In contrast stand savings by increased self-sufficiency and efficiency through energy sharing of up to 5.30 € per household in this week in May alone. This value is based on the same electricity price as above and an feed in tariff of \(0.122\frac {\EURcr}{\text {kWh}}\) (German Government 2017). However, considering the legal framework in Germany energy sharing is so far only allowed without using the public grid. This means that, as long as the legal framework is not adopted, the concept is only thinkable in privately owned grids or projects with large tenement houses.

In addition, a more valuable income might be generated by means of flexibility provision. For an economical evaluation, knowledge about the prices for flexibility provision is necessary, which is unavailable as this form of flexibility is not yet used in local grids. However, depending on the situation in the local grid, the value of this service might vary strongly. In a future scenario with a high share of renewable energies and the need for flexibility, it might be a considerable additional income for such flexible communities.

Conclusion

In this paper we proposed a new concept for a self-organized, fully decentralized platform for coordinated flexibility provision using a consortium Ethereum blockchain. The decentralized platform directly links a community of flexible prosumers in a local grid areas with system operators or balancing group manager and has thus the potential of providing small-scale flexibility sources an access to a flexibility market. The concept is fully transparent, highly automated and each participant is a validating node. Besides flexibility activation directly through a payment it enables energy sharing for an increased self-sufficiency and power efficiency. We showed the general functionality, which was validated during numerous test runs with up to 20 participants. We also implemented an on-chain automated financial settlement layer, which is especially interesting if the blockchain is implemented as a subchain or a shard of a public chain and can thus manage real value.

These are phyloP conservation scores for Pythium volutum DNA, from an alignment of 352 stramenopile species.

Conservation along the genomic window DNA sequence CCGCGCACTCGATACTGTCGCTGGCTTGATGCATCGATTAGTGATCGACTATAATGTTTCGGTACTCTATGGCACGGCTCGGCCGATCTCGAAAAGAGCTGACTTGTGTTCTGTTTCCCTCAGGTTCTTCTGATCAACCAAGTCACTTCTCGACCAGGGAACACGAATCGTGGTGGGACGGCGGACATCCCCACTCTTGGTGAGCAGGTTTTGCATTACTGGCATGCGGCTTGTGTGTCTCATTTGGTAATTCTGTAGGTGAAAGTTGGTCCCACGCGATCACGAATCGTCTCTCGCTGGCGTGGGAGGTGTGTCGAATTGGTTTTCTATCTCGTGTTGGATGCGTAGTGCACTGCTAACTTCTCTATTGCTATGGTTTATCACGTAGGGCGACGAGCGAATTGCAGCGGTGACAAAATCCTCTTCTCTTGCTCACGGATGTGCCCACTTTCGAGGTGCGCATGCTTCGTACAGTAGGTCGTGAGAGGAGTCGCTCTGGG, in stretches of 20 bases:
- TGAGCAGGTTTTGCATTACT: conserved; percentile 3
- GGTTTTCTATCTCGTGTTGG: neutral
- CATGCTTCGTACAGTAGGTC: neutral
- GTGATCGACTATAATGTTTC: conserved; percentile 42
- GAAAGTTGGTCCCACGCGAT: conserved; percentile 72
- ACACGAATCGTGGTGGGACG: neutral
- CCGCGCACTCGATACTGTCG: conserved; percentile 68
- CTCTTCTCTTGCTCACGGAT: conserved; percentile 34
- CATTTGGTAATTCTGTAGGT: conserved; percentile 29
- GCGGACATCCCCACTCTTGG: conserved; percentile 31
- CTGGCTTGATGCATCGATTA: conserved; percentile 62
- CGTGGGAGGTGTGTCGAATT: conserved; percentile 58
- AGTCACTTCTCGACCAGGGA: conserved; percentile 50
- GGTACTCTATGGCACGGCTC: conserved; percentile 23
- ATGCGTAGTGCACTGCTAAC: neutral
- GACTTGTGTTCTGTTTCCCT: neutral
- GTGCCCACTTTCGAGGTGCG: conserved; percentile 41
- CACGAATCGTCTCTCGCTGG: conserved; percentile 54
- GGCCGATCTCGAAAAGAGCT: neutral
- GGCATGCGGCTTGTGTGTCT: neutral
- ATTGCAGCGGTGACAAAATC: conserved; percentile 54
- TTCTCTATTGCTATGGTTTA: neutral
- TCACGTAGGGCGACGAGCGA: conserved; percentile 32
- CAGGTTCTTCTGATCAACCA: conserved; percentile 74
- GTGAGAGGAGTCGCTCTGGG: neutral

However, the blockchain based implementation is quite complex and comes with an overhead considering communication and data storage. This overhead and possible limitations are quantified in the paper. An additional possible limiting factor for up-scaling is the on-chain computational effort. This will be analyzed in future work and might be solved by multichain approaches or sharding. Another disadvantage might be that all members of the community are able to see the power consumption of their fellow community members.

For an implementation in the field, the smart meter hardware would need to be able to run a node or communicate to a trusted node and to access the controller of the flexibility source (e.g. the battery system). Furthermore, the smart contract would need to allow for some measurement inaccuracies, a more intelligent pricing scheme is necessary and line losses might be included. Additionally, a robust incentivising scheme for the validators is necessary.